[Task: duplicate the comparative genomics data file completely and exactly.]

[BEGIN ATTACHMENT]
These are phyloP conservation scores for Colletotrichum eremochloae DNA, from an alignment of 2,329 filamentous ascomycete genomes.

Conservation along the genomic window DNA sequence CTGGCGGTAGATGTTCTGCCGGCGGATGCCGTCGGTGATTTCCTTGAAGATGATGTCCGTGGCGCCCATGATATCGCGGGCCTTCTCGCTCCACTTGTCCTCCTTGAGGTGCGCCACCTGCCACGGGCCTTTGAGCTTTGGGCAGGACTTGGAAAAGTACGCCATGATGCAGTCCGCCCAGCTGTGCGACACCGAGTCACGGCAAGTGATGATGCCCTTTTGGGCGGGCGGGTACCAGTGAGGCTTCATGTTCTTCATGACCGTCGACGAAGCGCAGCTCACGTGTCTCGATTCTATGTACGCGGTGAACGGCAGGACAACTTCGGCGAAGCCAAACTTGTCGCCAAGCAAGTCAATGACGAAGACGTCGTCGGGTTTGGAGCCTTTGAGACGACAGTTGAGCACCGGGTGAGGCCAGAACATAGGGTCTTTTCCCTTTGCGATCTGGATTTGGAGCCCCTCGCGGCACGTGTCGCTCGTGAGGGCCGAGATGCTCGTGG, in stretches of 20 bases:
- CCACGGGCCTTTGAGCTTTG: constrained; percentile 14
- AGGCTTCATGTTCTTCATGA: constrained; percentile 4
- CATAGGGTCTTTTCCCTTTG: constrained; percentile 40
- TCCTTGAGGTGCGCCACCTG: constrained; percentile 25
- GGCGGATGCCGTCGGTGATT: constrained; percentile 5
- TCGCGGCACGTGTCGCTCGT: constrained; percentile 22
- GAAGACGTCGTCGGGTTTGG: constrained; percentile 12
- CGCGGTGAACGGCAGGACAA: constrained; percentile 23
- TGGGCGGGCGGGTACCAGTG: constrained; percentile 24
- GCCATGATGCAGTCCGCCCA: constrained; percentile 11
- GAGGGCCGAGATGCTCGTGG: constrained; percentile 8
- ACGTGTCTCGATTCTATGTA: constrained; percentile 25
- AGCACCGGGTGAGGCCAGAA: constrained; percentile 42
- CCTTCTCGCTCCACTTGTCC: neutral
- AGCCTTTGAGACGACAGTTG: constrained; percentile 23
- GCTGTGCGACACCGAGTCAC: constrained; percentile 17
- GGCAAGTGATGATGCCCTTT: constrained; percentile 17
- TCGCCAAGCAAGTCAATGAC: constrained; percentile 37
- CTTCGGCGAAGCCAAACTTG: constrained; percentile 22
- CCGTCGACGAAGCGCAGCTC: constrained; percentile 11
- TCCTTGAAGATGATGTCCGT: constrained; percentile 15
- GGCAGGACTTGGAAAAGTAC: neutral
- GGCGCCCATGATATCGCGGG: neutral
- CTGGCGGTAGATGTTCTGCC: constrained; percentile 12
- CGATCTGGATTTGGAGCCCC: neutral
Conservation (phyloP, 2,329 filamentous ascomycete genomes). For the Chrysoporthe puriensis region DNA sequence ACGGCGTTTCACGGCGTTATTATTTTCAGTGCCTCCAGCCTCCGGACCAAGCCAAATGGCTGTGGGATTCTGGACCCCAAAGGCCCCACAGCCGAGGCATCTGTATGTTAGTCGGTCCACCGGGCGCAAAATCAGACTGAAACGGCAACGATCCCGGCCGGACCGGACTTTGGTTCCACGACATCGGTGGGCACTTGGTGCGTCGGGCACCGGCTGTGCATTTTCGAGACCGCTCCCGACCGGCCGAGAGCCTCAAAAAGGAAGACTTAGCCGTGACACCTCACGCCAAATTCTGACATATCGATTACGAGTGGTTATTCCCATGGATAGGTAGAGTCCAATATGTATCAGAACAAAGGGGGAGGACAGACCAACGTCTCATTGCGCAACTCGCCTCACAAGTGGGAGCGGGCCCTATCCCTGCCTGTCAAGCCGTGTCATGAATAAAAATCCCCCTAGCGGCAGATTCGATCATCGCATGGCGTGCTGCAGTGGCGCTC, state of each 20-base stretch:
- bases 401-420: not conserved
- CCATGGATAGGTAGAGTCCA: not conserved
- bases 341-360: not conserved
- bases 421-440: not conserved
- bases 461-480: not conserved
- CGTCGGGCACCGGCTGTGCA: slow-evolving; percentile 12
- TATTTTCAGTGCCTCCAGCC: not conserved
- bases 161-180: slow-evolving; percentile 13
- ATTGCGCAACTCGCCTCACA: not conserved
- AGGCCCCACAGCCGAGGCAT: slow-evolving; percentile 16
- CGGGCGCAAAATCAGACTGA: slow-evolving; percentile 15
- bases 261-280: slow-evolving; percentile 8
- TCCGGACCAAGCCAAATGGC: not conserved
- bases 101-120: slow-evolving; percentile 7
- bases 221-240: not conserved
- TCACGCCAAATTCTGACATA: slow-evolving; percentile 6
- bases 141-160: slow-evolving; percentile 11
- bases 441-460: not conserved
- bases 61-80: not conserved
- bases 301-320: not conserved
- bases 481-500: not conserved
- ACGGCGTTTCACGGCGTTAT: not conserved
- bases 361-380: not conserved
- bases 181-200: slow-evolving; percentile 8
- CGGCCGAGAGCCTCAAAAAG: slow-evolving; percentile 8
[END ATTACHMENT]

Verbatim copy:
These are phyloP conservation scores for Colletotrichum eremochloae DNA, from an alignment of 2,329 filamentous ascomycete genomes.

Conservation along the genomic window DNA sequence CTGGCGGTAGATGTTCTGCCGGCGGATGCCGTCGGTGATTTCCTTGAAGATGATGTCCGTGGCGCCCATGATATCGCGGGCCTTCTCGCTCCACTTGTCCTCCTTGAGGTGCGCCACCTGCCACGGGCCTTTGAGCTTTGGGCAGGACTTGGAAAAGTACGCCATGATGCAGTCCGCCCAGCTGTGCGACACCGAGTCACGGCAAGTGATGATGCCCTTTTGGGCGGGCGGGTACCAGTGAGGCTTCATGTTCTTCATGACCGTCGACGAAGCGCAGCTCACGTGTCTCGATTCTATGTACGCGGTGAACGGCAGGACAACTTCGGCGAAGCCAAACTTGTCGCCAAGCAAGTCAATGACGAAGACGTCGTCGGGTTTGGAGCCTTTGAGACGACAGTTGAGCACCGGGTGAGGCCAGAACATAGGGTCTTTTCCCTTTGCGATCTGGATTTGGAGCCCCTCGCGGCACGTGTCGCTCGTGAGGGCCGAGATGCTCGTGG, in stretches of 20 bases:
- CCACGGGCCTTTGAGCTTTG: constrained; percentile 14
- AGGCTTCATGTTCTTCATGA: constrained; percentile 4
- CATAGGGTCTTTTCCCTTTG: constrained; percentile 40
- TCCTTGAGGTGCGCCACCTG: constrained; percentile 25
- GGCGGATGCCGTCGGTGATT: constrained; percentile 5
- TCGCGGCACGTGTCGCTCGT: constrained; percentile 22
- GAAGACGTCGTCGGGTTTGG: constrained; percentile 12
- CGCGGTGAACGGCAGGACAA: constrained; percentile 23
- TGGGCGGGCGGGTACCAGTG: constrained; percentile 24
- GCCATGATGCAGTCCGCCCA: constrained; percentile 11
- GAGGGCCGAGATGCTCGTGG: constrained; percentile 8
- ACGTGTCTCGATTCTATGTA: constrained; percentile 25
- AGCACCGGGTGAGGCCAGAA: constrained; percentile 42
- CCTTCTCGCTCCACTTGTCC: neutral
- AGCCTTTGAGACGACAGTTG: constrained; percentile 23
- GCTGTGCGACACCGAGTCAC: constrained; percentile 17
- GGCAAGTGATGATGCCCTTT: constrained; percentile 17
- TCGCCAAGCAAGTCAATGAC: constrained; percentile 37
- CTTCGGCGAAGCCAAACTTG: constrained; percentile 22
- CCGTCGACGAAGCGCAGCTC: constrained; percentile 11
- TCCTTGAAGATGATGTCCGT: constrained; percentile 15
- GGCAGGACTTGGAAAAGTAC: neutral
- GGCGCCCATGATATCGCGGG: neutral
- CTGGCGGTAGATGTTCTGCC: constrained; percentile 12
- CGATCTGGATTTGGAGCCCC: neutral
Conservation (phyloP, 2,329 filamentous ascomycete genomes). For the Chrysoporthe puriensis region DNA sequence ACGGCGTTTCACGGCGTTATTATTTTCAGTGCCTCCAGCCTCCGGACCAAGCCAAATGGCTGTGGGATTCTGGACCCCAAAGGCCCCACAGCCGAGGCATCTGTATGTTAGTCGGTCCACCGGGCGCAAAATCAGACTGAAACGGCAACGATCCCGGCCGGACCGGACTTTGGTTCCACGACATCGGTGGGCACTTGGTGCGTCGGGCACCGGCTGTGCATTTTCGAGACCGCTCCCGACCGGCCGAGAGCCTCAAAAAGGAAGACTTAGCCGTGACACCTCACGCCAAATTCTGACATATCGATTACGAGTGGTTATTCCCATGGATAGGTAGAGTCCAATATGTATCAGAACAAAGGGGGAGGACAGACCAACGTCTCATTGCGCAACTCGCCTCACAAGTGGGAGCGGGCCCTATCCCTGCCTGTCAAGCCGTGTCATGAATAAAAATCCCCCTAGCGGCAGATTCGATCATCGCATGGCGTGCTGCAGTGGCGCTC, state of each 20-base stretch:
- bases 401-420: not conserved
- CCATGGATAGGTAGAGTCCA: not conserved
- bases 341-360: not conserved
- bases 421-440: not conserved
- bases 461-480: not conserved
- CGTCGGGCACCGGCTGTGCA: slow-evolving; percentile 12
- TATTTTCAGTGCCTCCAGCC: not conserved
- bases 161-180: slow-evolving; percentile 13
- ATTGCGCAACTCGCCTCACA: not conserved
- AGGCCCCACAGCCGAGGCAT: slow-evolving; percentile 16
- CGGGCGCAAAATCAGACTGA: slow-evolving; percentile 15
- bases 261-280: slow-evolving; percentile 8
- TCCGGACCAAGCCAAATGGC: not conserved
- bases 101-120: slow-evolving; percentile 7
- bases 221-240: not conserved
- TCACGCCAAATTCTGACATA: slow-evolving; percentile 6
- bases 141-160: slow-evolving; percentile 11
- bases 441-460: not conserved
- bases 61-80: not conserved
- bases 301-320: not conserved
- bases 481-500: not conserved
- ACGGCGTTTCACGGCGTTAT: not conserved
- bases 361-380: not conserved
- bases 181-200: slow-evolving; percentile 8
- CGGCCGAGAGCCTCAAAAAG: slow-evolving; percentile 8